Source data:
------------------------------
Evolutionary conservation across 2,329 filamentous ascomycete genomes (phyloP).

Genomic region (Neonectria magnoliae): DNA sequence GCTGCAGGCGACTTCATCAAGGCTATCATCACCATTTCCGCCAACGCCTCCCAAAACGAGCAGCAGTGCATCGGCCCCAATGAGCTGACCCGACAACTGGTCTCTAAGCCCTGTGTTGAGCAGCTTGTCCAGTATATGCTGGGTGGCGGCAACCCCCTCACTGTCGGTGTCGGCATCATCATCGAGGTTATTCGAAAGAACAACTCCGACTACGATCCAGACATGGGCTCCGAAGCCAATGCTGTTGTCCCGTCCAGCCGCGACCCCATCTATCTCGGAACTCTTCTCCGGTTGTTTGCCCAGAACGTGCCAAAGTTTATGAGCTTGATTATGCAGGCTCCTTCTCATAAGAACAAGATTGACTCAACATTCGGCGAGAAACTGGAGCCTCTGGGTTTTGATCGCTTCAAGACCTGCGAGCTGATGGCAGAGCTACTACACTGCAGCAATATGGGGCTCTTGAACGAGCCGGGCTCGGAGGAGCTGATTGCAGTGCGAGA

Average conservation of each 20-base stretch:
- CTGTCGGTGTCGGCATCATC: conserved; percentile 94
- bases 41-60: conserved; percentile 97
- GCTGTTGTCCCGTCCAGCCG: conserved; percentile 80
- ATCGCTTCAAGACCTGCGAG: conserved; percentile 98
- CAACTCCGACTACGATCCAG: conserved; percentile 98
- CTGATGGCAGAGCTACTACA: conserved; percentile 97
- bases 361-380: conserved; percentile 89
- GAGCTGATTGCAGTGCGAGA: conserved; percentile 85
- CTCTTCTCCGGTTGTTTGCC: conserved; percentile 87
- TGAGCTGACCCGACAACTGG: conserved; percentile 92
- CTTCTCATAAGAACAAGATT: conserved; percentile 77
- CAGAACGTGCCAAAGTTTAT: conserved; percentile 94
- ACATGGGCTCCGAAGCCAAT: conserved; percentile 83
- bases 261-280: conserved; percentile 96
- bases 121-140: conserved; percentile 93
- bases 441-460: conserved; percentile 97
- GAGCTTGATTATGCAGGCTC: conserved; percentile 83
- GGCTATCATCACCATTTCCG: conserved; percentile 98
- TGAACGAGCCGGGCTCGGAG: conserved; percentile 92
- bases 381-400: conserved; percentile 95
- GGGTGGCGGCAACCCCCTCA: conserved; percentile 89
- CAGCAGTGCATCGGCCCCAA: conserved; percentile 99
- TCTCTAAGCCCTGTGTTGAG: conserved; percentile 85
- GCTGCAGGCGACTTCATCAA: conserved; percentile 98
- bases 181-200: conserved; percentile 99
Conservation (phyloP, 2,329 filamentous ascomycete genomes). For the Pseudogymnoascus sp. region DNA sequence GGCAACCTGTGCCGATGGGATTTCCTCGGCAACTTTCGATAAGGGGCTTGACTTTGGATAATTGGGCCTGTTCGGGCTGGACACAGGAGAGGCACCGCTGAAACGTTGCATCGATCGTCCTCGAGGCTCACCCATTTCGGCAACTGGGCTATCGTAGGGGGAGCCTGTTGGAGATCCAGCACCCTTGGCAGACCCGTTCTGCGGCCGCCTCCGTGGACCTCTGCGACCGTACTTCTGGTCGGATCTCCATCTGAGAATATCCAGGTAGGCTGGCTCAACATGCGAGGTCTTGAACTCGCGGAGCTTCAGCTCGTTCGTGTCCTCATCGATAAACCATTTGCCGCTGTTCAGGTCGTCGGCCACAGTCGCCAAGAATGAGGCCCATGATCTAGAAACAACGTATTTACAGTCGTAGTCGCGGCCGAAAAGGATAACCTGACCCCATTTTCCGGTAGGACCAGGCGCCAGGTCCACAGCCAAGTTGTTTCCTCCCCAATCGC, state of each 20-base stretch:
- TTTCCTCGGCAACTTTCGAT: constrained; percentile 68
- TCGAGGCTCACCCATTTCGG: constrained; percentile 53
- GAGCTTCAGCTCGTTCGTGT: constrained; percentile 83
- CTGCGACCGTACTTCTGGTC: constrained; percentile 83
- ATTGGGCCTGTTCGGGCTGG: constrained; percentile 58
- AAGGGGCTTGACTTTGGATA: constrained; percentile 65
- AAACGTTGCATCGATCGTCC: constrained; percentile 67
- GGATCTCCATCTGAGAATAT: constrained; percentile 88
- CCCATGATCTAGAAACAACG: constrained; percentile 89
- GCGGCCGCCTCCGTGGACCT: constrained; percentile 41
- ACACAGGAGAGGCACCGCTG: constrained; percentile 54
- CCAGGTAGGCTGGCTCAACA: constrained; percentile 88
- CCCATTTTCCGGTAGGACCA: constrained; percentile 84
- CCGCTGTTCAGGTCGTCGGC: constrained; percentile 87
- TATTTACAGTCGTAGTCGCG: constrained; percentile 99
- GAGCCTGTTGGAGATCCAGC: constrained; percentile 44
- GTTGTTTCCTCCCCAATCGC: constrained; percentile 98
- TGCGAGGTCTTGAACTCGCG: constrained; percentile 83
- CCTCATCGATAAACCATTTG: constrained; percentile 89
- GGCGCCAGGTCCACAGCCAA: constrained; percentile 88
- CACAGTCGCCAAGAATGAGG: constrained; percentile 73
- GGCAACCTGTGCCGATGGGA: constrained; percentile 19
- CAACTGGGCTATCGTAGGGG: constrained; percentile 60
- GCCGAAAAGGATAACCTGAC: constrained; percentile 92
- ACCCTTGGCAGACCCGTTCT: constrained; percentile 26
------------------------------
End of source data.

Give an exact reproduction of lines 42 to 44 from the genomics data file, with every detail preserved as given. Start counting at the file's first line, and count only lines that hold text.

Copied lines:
- CCCATTTTCCGGTAGGACCA: constrained; percentile 84
- CCGCTGTTCAGGTCGTCGGC: constrained; percentile 87
- TATTTACAGTCGTAGTCGCG: constrained; percentile 99